Wednesday, July 21, 2010


The Chicago apartment of Lindy and Edward Bergman has always been fascinating to me and my recollection of seeing it in the January/February 1973 issue of Architectural Digest was refreshed when I pulled that issue off the shelf at my parents' apartment recently. The Bergman's collected an important assembly of surrealist art which has since been given to the Art Institute of Chicago. The collection includes very important examples by de Chirico, Tanguy, Dali, Magritte, Marisol, Delvaux and many other artists. The decoration of their apartment was remarkable because it appears fairly modest, but a close look at the photographs published in Architectural Digest shows extraordinary juxtapositions of modern, surrealist and African art, 17th and 18th century English furniture and luxurious wallcoverings and textiles. I've never seen any other interior quite like this one. It's incredibly rich but extremely subtle.  I love the houseplants throughout. The interiors were designed by Virginia Phillips. Click on the photos to see more detail.

Library: wallcovering and curtains in pewter suede. Art by Marisol, Calder, Friedeberg, English furniture, African textiles, modern leather sofa.

Bedroom: art by Paul Delvaux, Claes Oldenburg, Joseph Cornell, Asian furniture, pre-Columbian jewelry mounted on wall; wallcovering is pink and bronze tone damask; chandelier is early 19th century gilt-bronze.

Living room: leather-covered Chesterfield sofa, hand-woven curtains by Maria Kipp, bronze table by Giacometti, sculptures by Arp, Bontecou, Cornell

Living room: batik velvet upholstery, African, South Pacific and pre-Columbian art, 18th century English secretary, paintings by Enrico Baj and Giorgio de Chirico; Picasso ceramics and coffee table made out of a Sicilian donkey cart.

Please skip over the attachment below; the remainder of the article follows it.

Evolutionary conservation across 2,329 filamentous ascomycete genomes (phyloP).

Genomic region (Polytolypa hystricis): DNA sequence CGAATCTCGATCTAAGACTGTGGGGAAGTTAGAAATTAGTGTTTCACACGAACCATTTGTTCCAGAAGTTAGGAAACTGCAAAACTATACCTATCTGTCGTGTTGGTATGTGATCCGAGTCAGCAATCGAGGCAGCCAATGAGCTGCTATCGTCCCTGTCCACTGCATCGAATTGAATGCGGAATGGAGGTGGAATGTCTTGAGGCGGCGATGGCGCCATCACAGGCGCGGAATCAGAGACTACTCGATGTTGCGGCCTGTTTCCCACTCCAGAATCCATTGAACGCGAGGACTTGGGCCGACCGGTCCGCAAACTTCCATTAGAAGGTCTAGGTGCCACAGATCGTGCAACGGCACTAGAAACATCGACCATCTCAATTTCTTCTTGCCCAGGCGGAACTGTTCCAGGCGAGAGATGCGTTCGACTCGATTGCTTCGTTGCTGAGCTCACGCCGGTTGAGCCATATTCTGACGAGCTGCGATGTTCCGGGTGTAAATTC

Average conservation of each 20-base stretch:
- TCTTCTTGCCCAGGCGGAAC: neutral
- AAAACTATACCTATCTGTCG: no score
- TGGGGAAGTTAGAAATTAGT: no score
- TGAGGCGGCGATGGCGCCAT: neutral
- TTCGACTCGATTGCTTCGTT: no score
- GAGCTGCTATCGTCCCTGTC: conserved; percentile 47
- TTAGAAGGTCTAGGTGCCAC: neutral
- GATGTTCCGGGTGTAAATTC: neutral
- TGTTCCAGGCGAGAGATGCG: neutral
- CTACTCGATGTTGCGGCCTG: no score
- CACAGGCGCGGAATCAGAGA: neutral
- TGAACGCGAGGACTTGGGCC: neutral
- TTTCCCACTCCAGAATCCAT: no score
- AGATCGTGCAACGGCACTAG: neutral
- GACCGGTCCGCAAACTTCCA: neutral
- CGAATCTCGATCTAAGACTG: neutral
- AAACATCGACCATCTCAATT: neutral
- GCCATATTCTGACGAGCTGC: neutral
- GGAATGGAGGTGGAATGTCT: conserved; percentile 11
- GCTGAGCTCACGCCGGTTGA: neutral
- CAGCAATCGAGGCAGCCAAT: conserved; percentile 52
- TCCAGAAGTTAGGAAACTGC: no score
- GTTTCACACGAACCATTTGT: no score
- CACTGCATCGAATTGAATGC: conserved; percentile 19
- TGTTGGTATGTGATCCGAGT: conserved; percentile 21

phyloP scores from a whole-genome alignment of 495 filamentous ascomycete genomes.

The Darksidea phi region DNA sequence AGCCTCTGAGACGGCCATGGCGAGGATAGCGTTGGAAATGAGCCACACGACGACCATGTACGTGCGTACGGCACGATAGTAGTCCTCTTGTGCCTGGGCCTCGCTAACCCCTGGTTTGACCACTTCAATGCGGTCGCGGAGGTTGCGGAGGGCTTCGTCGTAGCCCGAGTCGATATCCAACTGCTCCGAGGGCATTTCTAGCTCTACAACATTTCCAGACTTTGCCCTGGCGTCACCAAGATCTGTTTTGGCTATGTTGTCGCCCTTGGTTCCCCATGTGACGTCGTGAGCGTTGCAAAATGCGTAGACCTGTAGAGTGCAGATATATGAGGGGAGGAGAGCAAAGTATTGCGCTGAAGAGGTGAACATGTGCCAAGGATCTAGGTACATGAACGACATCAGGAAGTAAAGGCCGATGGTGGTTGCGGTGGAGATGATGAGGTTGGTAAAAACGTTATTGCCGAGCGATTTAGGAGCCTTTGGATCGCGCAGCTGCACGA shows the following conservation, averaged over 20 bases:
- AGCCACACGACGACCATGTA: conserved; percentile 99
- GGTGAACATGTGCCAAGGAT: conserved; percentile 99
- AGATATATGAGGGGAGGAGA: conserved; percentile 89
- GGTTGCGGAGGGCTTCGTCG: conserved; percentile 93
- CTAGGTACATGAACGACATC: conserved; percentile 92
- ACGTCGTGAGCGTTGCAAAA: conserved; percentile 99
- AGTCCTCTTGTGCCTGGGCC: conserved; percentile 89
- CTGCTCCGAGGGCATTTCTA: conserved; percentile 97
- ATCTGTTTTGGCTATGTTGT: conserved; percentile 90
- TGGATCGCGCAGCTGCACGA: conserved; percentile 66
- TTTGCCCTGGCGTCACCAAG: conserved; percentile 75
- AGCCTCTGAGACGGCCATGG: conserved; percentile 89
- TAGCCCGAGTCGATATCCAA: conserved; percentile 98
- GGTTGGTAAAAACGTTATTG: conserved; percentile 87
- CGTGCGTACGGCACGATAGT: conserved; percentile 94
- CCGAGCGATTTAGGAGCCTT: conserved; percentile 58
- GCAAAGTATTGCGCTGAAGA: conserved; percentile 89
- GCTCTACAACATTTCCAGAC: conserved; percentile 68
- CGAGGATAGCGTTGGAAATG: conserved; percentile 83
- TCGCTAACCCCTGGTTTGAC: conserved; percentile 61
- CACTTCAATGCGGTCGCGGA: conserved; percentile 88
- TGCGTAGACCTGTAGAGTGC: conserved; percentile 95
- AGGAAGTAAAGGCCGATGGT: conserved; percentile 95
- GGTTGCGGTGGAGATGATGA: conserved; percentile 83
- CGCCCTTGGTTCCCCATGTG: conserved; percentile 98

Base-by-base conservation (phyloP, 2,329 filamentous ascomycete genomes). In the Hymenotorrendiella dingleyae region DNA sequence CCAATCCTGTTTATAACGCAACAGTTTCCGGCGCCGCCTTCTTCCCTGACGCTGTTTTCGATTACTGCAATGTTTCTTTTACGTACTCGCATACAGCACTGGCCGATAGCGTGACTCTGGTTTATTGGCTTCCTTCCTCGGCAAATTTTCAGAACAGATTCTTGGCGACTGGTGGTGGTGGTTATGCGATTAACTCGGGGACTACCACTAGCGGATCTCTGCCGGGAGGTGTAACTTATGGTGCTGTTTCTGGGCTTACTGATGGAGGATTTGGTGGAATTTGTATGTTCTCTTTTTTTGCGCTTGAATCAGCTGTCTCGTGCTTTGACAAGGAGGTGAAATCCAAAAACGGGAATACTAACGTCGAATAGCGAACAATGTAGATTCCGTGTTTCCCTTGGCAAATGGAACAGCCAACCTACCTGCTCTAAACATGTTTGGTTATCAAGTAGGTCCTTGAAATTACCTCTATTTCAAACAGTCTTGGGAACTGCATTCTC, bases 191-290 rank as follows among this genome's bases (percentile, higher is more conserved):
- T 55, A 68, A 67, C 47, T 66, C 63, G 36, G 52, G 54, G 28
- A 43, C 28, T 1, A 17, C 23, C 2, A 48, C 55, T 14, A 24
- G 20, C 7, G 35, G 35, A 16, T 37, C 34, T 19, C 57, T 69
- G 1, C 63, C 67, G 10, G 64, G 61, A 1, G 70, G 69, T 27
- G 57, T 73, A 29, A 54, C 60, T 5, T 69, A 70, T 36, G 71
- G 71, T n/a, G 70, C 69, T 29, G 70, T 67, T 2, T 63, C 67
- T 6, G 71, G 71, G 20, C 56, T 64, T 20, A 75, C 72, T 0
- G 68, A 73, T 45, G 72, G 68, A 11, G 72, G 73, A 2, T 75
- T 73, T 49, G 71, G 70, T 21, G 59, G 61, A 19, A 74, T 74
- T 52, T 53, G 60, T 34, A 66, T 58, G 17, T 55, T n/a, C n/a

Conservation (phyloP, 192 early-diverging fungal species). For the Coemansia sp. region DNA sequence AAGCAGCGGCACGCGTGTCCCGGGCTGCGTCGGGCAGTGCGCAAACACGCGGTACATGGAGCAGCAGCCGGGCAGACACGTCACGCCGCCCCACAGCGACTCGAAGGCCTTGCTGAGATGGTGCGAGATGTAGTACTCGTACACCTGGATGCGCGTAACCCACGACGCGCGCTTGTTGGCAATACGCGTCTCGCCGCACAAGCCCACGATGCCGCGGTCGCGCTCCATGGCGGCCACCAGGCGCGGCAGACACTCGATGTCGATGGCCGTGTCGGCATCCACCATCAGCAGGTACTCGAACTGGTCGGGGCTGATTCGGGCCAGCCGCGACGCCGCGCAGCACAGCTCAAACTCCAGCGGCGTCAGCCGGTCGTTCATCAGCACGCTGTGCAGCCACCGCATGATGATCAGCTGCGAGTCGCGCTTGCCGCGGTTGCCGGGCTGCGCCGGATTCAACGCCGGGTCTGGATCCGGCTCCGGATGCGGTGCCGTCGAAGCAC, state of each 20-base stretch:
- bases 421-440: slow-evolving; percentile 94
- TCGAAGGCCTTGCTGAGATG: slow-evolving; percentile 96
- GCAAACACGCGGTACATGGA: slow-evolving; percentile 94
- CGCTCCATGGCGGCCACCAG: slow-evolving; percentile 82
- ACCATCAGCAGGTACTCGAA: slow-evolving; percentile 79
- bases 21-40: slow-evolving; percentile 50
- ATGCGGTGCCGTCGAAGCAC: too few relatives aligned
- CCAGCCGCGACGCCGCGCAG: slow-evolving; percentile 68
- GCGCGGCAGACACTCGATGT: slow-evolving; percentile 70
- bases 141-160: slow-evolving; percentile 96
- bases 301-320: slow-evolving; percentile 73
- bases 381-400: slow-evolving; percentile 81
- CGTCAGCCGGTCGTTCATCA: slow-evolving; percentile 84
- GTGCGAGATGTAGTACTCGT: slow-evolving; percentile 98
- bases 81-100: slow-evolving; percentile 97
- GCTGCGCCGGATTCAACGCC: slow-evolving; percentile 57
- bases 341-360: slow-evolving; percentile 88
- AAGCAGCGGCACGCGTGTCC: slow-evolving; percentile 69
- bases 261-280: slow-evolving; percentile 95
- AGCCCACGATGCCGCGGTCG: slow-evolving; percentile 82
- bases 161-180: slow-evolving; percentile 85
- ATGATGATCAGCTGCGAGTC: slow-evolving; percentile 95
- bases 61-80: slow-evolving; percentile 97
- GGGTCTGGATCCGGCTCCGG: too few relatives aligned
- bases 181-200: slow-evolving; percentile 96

Living room: art nouveau leaded glass fire screen, old English furniture, art by Picasso, Ernst, et al. Note houseplants.

Handwoven curtains by Maria Kipp, boxes by Joseph Cornell, Oceanic art, houseplants.

Foyer, wood paneling, Elizabethan wedding chest and Hamadan wedding rug, art by Miro, Marisol and Brauner.

Dining room: wood paneled walls, Liberty-style silk curtains, Georgian furniture, paintings by Magritte and Tanguy, sculptures by Miro and George Segal.

Saturday, July 17, 2010


When I visit my parents' apartment and stay overnight I sleep in the maid's room in which my mother keeps her collection of Architectural Digest magazines. I love it--it's so cozy and, of course, I could spend hours looking at the AD's which date back to 1971. My old bedroom is now my father's and my brother's old bedroom is now my father's office. The master bedroom is my mother's domain. Browsing through some of those early 1970s Architectural Digests I came across a feature on the Montecito, California, home of Wright Ludington in the January/February 1973 issue. Ludington is described as an "internationally known collector and arbiter of taste." I probably first became aware of Ludington and his collection when I visited, many years ago, the Santa Barbara Museum of Art, to which he bequeathed many magnificent works of modern and ancient art. Those works of art are shown in the photographs of Ludington's villa, including paintings by Picasso, Braque, Redon, Roualt, ancient Roman, Mexican and Egyptian sculpture and 18th century European furniture. Ludington collaborated on the design of the house with architect Lutah Riggs and interior designer Leonard Stanley. I aspire to Ludington's level of connoisseurship.

Friday, July 16, 2010


Found on a recent expedition: Softly, a "mood album" of musical recordings promoting sedative Placidyl (ethchlorovynol) still wrapped in its original plastic. "Placidyl . . .and softly gentle slumber comes. Rest assured." Songs selected by Jackie Gleason: "This new album for Abbott Laboratories brings us more of the now-famous Gleason sound. . . here is surely the best that good listening music has to offer. So if you prefer music for quiet reminiscing or just plain relaxing, sit back and enjoy yourself. Then you'll know . . . HOW SWEET IT IS."

Sunday, July 4, 2010


The photos below are not from the Metropolitan Museum in New York. I took these pictures at the Metropolitan Museum of Riverside California on my recent visit there (well, it wasn't so recent but, like tens of thousands of other bloggers, I'm way behind on my posts). The museum has an interesting exhibition on "Adornment" (on view until February 2011) which includes a charmingly surrealistic section on historic hairstyles, executed by the students at the Riverside Community College, Department of Cosmetology. It really was an extremely thoughtful exhibition and the research and execution undertaken by the cosmetology students warms my mind.